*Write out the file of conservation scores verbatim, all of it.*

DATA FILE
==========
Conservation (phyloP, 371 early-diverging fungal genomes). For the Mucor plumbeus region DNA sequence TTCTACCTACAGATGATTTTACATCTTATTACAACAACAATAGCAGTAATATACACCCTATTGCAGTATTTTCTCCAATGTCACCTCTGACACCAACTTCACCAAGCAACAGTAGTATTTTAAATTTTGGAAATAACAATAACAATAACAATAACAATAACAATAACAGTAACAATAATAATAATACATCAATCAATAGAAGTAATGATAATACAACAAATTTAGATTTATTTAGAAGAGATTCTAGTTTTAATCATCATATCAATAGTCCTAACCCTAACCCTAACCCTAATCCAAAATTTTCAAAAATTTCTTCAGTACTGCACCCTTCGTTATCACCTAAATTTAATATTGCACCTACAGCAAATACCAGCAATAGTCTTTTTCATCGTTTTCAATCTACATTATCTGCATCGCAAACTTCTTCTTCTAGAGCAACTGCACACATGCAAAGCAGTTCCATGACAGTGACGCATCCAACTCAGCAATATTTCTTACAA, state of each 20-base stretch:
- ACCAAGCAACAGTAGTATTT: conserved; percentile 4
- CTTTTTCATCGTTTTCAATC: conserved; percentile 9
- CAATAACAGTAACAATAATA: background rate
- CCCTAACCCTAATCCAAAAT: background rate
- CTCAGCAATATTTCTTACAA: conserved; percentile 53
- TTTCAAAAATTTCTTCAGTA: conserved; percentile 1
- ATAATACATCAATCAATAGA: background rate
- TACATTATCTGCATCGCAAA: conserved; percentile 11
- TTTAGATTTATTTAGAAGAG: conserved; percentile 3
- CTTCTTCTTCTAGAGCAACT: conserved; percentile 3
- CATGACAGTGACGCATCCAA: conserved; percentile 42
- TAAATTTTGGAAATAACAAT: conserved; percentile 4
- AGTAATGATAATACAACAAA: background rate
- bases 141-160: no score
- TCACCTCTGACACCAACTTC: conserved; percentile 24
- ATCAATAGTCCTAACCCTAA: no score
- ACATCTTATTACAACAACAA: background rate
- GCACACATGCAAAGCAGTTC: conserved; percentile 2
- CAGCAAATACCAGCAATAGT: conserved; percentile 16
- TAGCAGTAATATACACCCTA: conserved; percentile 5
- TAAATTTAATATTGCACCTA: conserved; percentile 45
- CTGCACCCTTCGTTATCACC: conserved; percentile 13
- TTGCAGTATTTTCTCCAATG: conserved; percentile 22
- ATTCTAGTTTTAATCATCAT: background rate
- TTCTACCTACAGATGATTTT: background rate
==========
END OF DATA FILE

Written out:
Conservation (phyloP, 371 early-diverging fungal genomes). For the Mucor plumbeus region DNA sequence TTCTACCTACAGATGATTTTACATCTTATTACAACAACAATAGCAGTAATATACACCCTATTGCAGTATTTTCTCCAATGTCACCTCTGACACCAACTTCACCAAGCAACAGTAGTATTTTAAATTTTGGAAATAACAATAACAATAACAATAACAATAACAATAACAGTAACAATAATAATAATACATCAATCAATAGAAGTAATGATAATACAACAAATTTAGATTTATTTAGAAGAGATTCTAGTTTTAATCATCATATCAATAGTCCTAACCCTAACCCTAACCCTAATCCAAAATTTTCAAAAATTTCTTCAGTACTGCACCCTTCGTTATCACCTAAATTTAATATTGCACCTACAGCAAATACCAGCAATAGTCTTTTTCATCGTTTTCAATCTACATTATCTGCATCGCAAACTTCTTCTTCTAGAGCAACTGCACACATGCAAAGCAGTTCCATGACAGTGACGCATCCAACTCAGCAATATTTCTTACAA, state of each 20-base stretch:
- ACCAAGCAACAGTAGTATTT: conserved; percentile 4
- CTTTTTCATCGTTTTCAATC: conserved; percentile 9
- CAATAACAGTAACAATAATA: background rate
- CCCTAACCCTAATCCAAAAT: background rate
- CTCAGCAATATTTCTTACAA: conserved; percentile 53
- TTTCAAAAATTTCTTCAGTA: conserved; percentile 1
- ATAATACATCAATCAATAGA: background rate
- TACATTATCTGCATCGCAAA: conserved; percentile 11
- TTTAGATTTATTTAGAAGAG: conserved; percentile 3
- CTTCTTCTTCTAGAGCAACT: conserved; percentile 3
- CATGACAGTGACGCATCCAA: conserved; percentile 42
- TAAATTTTGGAAATAACAAT: conserved; percentile 4
- AGTAATGATAATACAACAAA: background rate
- bases 141-160: no score
- TCACCTCTGACACCAACTTC: conserved; percentile 24
- ATCAATAGTCCTAACCCTAA: no score
- ACATCTTATTACAACAACAA: background rate
- GCACACATGCAAAGCAGTTC: conserved; percentile 2
- CAGCAAATACCAGCAATAGT: conserved; percentile 16
- TAGCAGTAATATACACCCTA: conserved; percentile 5
- TAAATTTAATATTGCACCTA: conserved; percentile 45
- CTGCACCCTTCGTTATCACC: conserved; percentile 13
- TTGCAGTATTTTCTCCAATG: conserved; percentile 22
- ATTCTAGTTTTAATCATCAT: background rate
- TTCTACCTACAGATGATTTT: background rate